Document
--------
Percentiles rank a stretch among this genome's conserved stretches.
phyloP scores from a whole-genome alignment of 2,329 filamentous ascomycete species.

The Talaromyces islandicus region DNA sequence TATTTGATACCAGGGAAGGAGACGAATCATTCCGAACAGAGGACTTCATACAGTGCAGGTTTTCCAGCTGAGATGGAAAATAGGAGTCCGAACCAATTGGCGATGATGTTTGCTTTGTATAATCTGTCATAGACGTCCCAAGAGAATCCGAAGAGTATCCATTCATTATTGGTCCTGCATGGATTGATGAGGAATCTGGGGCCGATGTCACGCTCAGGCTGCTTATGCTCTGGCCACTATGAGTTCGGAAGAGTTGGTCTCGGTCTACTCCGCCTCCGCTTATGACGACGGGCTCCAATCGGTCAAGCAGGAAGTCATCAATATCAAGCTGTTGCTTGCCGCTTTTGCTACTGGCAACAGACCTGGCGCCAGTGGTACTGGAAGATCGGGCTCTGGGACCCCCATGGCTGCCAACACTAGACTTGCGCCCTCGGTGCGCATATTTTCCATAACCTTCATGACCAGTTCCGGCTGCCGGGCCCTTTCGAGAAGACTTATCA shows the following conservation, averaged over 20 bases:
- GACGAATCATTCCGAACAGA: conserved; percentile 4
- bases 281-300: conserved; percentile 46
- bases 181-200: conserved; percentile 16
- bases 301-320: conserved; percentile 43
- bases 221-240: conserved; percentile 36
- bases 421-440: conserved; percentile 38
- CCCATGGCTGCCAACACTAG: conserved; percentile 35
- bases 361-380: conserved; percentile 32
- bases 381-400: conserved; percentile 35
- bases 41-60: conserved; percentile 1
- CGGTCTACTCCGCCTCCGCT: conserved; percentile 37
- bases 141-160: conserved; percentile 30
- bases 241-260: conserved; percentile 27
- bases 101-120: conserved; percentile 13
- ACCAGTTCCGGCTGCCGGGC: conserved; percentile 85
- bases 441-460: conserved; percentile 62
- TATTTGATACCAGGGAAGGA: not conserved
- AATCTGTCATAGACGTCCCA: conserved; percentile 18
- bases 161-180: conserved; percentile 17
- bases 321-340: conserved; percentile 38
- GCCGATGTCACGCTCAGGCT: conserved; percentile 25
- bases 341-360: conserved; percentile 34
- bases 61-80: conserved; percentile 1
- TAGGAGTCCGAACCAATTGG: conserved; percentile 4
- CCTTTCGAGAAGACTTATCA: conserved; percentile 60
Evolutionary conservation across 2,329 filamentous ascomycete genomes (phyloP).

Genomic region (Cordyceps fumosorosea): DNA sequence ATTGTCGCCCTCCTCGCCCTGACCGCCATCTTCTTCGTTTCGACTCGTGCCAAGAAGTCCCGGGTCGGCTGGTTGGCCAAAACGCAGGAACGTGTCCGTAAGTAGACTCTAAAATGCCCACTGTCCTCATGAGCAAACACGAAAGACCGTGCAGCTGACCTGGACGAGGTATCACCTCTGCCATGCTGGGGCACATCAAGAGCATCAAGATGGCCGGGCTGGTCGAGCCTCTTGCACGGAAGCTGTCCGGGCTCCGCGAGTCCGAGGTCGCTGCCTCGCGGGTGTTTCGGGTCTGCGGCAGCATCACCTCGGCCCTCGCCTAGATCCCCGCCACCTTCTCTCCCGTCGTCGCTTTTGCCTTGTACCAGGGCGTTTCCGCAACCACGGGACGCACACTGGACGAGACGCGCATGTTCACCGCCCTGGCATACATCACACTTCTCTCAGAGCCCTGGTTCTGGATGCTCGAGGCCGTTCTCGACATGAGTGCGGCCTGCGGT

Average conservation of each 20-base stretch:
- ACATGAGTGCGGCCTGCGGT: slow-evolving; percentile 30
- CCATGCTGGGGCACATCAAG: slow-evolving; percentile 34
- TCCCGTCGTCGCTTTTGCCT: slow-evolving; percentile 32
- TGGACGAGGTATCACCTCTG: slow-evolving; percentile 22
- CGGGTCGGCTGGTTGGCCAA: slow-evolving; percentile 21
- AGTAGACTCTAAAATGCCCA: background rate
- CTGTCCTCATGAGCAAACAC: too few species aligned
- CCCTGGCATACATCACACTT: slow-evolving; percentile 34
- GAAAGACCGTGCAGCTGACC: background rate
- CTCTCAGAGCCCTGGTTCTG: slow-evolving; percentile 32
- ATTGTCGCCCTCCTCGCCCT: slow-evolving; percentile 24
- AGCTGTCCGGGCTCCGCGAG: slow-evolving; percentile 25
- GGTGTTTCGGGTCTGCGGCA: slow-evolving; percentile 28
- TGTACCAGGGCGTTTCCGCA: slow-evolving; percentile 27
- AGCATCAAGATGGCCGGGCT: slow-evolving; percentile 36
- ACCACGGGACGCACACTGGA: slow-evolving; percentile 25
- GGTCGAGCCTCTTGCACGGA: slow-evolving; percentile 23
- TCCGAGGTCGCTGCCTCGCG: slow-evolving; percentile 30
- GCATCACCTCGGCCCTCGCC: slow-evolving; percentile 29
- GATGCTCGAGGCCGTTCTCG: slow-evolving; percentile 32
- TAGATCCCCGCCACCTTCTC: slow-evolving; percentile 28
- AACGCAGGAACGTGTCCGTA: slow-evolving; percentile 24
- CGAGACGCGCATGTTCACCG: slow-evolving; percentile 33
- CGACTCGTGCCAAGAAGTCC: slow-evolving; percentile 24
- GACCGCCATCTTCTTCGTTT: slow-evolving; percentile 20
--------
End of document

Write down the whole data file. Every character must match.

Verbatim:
Percentiles rank a stretch among this genome's conserved stretches.
phyloP scores from a whole-genome alignment of 2,329 filamentous ascomycete species.

The Talaromyces islandicus region DNA sequence TATTTGATACCAGGGAAGGAGACGAATCATTCCGAACAGAGGACTTCATACAGTGCAGGTTTTCCAGCTGAGATGGAAAATAGGAGTCCGAACCAATTGGCGATGATGTTTGCTTTGTATAATCTGTCATAGACGTCCCAAGAGAATCCGAAGAGTATCCATTCATTATTGGTCCTGCATGGATTGATGAGGAATCTGGGGCCGATGTCACGCTCAGGCTGCTTATGCTCTGGCCACTATGAGTTCGGAAGAGTTGGTCTCGGTCTACTCCGCCTCCGCTTATGACGACGGGCTCCAATCGGTCAAGCAGGAAGTCATCAATATCAAGCTGTTGCTTGCCGCTTTTGCTACTGGCAACAGACCTGGCGCCAGTGGTACTGGAAGATCGGGCTCTGGGACCCCCATGGCTGCCAACACTAGACTTGCGCCCTCGGTGCGCATATTTTCCATAACCTTCATGACCAGTTCCGGCTGCCGGGCCCTTTCGAGAAGACTTATCA shows the following conservation, averaged over 20 bases:
- GACGAATCATTCCGAACAGA: conserved; percentile 4
- bases 281-300: conserved; percentile 46
- bases 181-200: conserved; percentile 16
- bases 301-320: conserved; percentile 43
- bases 221-240: conserved; percentile 36
- bases 421-440: conserved; percentile 38
- CCCATGGCTGCCAACACTAG: conserved; percentile 35
- bases 361-380: conserved; percentile 32
- bases 381-400: conserved; percentile 35
- bases 41-60: conserved; percentile 1
- CGGTCTACTCCGCCTCCGCT: conserved; percentile 37
- bases 141-160: conserved; percentile 30
- bases 241-260: conserved; percentile 27
- bases 101-120: conserved; percentile 13
- ACCAGTTCCGGCTGCCGGGC: conserved; percentile 85
- bases 441-460: conserved; percentile 62
- TATTTGATACCAGGGAAGGA: not conserved
- AATCTGTCATAGACGTCCCA: conserved; percentile 18
- bases 161-180: conserved; percentile 17
- bases 321-340: conserved; percentile 38
- GCCGATGTCACGCTCAGGCT: conserved; percentile 25
- bases 341-360: conserved; percentile 34
- bases 61-80: conserved; percentile 1
- TAGGAGTCCGAACCAATTGG: conserved; percentile 4
- CCTTTCGAGAAGACTTATCA: conserved; percentile 60
Evolutionary conservation across 2,329 filamentous ascomycete genomes (phyloP).

Genomic region (Cordyceps fumosorosea): DNA sequence ATTGTCGCCCTCCTCGCCCTGACCGCCATCTTCTTCGTTTCGACTCGTGCCAAGAAGTCCCGGGTCGGCTGGTTGGCCAAAACGCAGGAACGTGTCCGTAAGTAGACTCTAAAATGCCCACTGTCCTCATGAGCAAACACGAAAGACCGTGCAGCTGACCTGGACGAGGTATCACCTCTGCCATGCTGGGGCACATCAAGAGCATCAAGATGGCCGGGCTGGTCGAGCCTCTTGCACGGAAGCTGTCCGGGCTCCGCGAGTCCGAGGTCGCTGCCTCGCGGGTGTTTCGGGTCTGCGGCAGCATCACCTCGGCCCTCGCCTAGATCCCCGCCACCTTCTCTCCCGTCGTCGCTTTTGCCTTGTACCAGGGCGTTTCCGCAACCACGGGACGCACACTGGACGAGACGCGCATGTTCACCGCCCTGGCATACATCACACTTCTCTCAGAGCCCTGGTTCTGGATGCTCGAGGCCGTTCTCGACATGAGTGCGGCCTGCGGT

Average conservation of each 20-base stretch:
- ACATGAGTGCGGCCTGCGGT: slow-evolving; percentile 30
- CCATGCTGGGGCACATCAAG: slow-evolving; percentile 34
- TCCCGTCGTCGCTTTTGCCT: slow-evolving; percentile 32
- TGGACGAGGTATCACCTCTG: slow-evolving; percentile 22
- CGGGTCGGCTGGTTGGCCAA: slow-evolving; percentile 21
- AGTAGACTCTAAAATGCCCA: background rate
- CTGTCCTCATGAGCAAACAC: too few species aligned
- CCCTGGCATACATCACACTT: slow-evolving; percentile 34
- GAAAGACCGTGCAGCTGACC: background rate
- CTCTCAGAGCCCTGGTTCTG: slow-evolving; percentile 32
- ATTGTCGCCCTCCTCGCCCT: slow-evolving; percentile 24
- AGCTGTCCGGGCTCCGCGAG: slow-evolving; percentile 25
- GGTGTTTCGGGTCTGCGGCA: slow-evolving; percentile 28
- TGTACCAGGGCGTTTCCGCA: slow-evolving; percentile 27
- AGCATCAAGATGGCCGGGCT: slow-evolving; percentile 36
- ACCACGGGACGCACACTGGA: slow-evolving; percentile 25
- GGTCGAGCCTCTTGCACGGA: slow-evolving; percentile 23
- TCCGAGGTCGCTGCCTCGCG: slow-evolving; percentile 30
- GCATCACCTCGGCCCTCGCC: slow-evolving; percentile 29
- GATGCTCGAGGCCGTTCTCG: slow-evolving; percentile 32
- TAGATCCCCGCCACCTTCTC: slow-evolving; percentile 28
- AACGCAGGAACGTGTCCGTA: slow-evolving; percentile 24
- CGAGACGCGCATGTTCACCG: slow-evolving; percentile 33
- CGACTCGTGCCAAGAAGTCC: slow-evolving; percentile 24
- GACCGCCATCTTCTTCGTTT: slow-evolving; percentile 20